To restate the question in a way that may make more sense to some, does the new conversational Artificial Intelligence chat bot from OpenAI qualify as an Artificial General Intelligence, able to perform a wide range of tasks as well as a human can - and could it even be self aware, or sentient? I've talked about some of the recent AI advances here in this newsletter, and even used older versions of Natural Language Processing bots to make fake QAnon posts, create new religious texts, etc. The most recent version of OpenAI's GPT software, ChatGPT, is optimised for conversation, and appears to have become very popular recently due to the company making access free for the first month of its existence. I used it over Christmas, for example, to help create a Christmas message at work for our customers that included some subtle and clever industry specific puns. If somehow you've missed the buzz about what ChatGPT is capable of, I'd recommend reading an introductory article or two. At our Wellington Skeptics in the Pub meeting between Christmas and the New Year, we talked about ChatGPT writing Christmas cracker jokes and being able to play a decent game of chess. One attendee said they were working on a variant of OpenAI's NLP model that they're hoping will be able to detect AI generated content used to cheat in academic tests - bots against bots, a software arms race! The current NLP AI models are, as I've said in articles in the past, just guessing the most likely next word when given some text, and then doing this repeatedly. Of course, there's more to it than this. First the model needs to be trained on large amounts of written data - and crawling the internet's vast array of websites for text is usually the way of doing this. This data is then used to create a network of connections between symbols - either words, or parts of words. This is the neural network that allows it to store connections between words, and to guess which words might be expected to come next in a sentence, given the context of what has already been written. ChatGPT adds some extra smarts to the previous GPT models, like remembering all of the previous text in conversations you have with it, being discerning about what it understands as true and false statements and leaning towards the truth, etc. Overall these changes make the bot fun to talk with. However, I think it is important to bear in mind that this software is not reasoning in the way that humans are. In fact, I don't think that it's reasoning at all. What it's doing is creating plausible sounding strings of words, with some filters to help make sure the resulting sentences are likely to be truthful. But this software is not “aware” of what it is doing, is not rationalising before answering, and it's not looking up a database of facts that it uses to answer questions. It's just writing text that looks like the kind of text humans write - it really is just faking it. Over the last few years OpenAI has been refining their model and training it on larger and larger data sets, so that it becomes better and better at faking it, but that's all it's doing. And because of this, there's no guarantee that what it writes is factual or safe, despite the safeguards that OpenAI has put in place. I think there's a real trap here that people can fall in here, of talking to this new bot and trying to figure out from its responses whether it possesses intelligence or not, or whether it's reached sentience. What we need to bear in mind is that, as humans, we're fallible and liable to be fooled. And as skeptics we know that this is most likely to happen when the thing we're being asked to believe is something we want to be true. And so we've recently had Blake Lemoine (who I wrote about last year) being conned by one of Google's Natural Language Processing tools (LaMDA) into thinking it was sentient. At last Friday's Skeptics in Cyberspace meeting I had a bone to pick with an old friend, Peter Harrison, about his claims around ChatGPT's abilities. Peter, who has been an IT professional for many years, has recently spent a couple of weeks conversing with ChatGPT, in a way that to me looks a lot like the conversations Lemoine published: He's not gone so far as claiming that ChatGPT is sentient, but he does wonder if it's self-aware - the difference between these two is complicated, but a claim of self awareness is itself quite a strong claim. After our chat on Friday night, Peter wrote out some of his thoughts about how well ChatGPT is doing as an AI, and his thoughts about its capabilities as an AGI. Here's what he had to say: From Wikipedia, an AGI must be able to:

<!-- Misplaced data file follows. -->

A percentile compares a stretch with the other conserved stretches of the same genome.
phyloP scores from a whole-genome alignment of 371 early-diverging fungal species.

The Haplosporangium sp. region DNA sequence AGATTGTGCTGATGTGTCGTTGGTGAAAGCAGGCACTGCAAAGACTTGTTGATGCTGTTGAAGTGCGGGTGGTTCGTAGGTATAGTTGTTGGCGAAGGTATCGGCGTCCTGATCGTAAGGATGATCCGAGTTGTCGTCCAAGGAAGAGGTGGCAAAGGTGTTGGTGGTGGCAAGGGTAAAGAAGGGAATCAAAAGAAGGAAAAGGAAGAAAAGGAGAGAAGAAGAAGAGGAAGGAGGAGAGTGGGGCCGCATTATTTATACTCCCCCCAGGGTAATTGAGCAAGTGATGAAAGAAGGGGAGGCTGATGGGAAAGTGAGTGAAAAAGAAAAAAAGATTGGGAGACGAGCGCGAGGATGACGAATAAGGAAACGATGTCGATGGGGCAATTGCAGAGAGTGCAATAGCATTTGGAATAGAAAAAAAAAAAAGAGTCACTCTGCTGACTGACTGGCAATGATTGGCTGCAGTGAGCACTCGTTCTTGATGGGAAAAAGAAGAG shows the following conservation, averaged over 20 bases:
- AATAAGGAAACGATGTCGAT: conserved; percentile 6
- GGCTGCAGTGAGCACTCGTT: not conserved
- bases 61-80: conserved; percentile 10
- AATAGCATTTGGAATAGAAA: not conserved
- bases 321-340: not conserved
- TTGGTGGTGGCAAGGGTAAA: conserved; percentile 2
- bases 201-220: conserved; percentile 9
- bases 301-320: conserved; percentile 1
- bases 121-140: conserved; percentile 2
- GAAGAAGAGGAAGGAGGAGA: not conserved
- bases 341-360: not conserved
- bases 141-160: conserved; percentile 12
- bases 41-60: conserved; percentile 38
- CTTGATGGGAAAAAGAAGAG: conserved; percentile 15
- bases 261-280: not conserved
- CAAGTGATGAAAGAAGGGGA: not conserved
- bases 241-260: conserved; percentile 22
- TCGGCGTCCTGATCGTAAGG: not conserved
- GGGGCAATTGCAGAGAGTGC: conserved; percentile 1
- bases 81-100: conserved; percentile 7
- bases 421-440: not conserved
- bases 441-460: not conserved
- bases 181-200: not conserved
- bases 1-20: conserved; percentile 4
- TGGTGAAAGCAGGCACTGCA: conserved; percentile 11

• Reason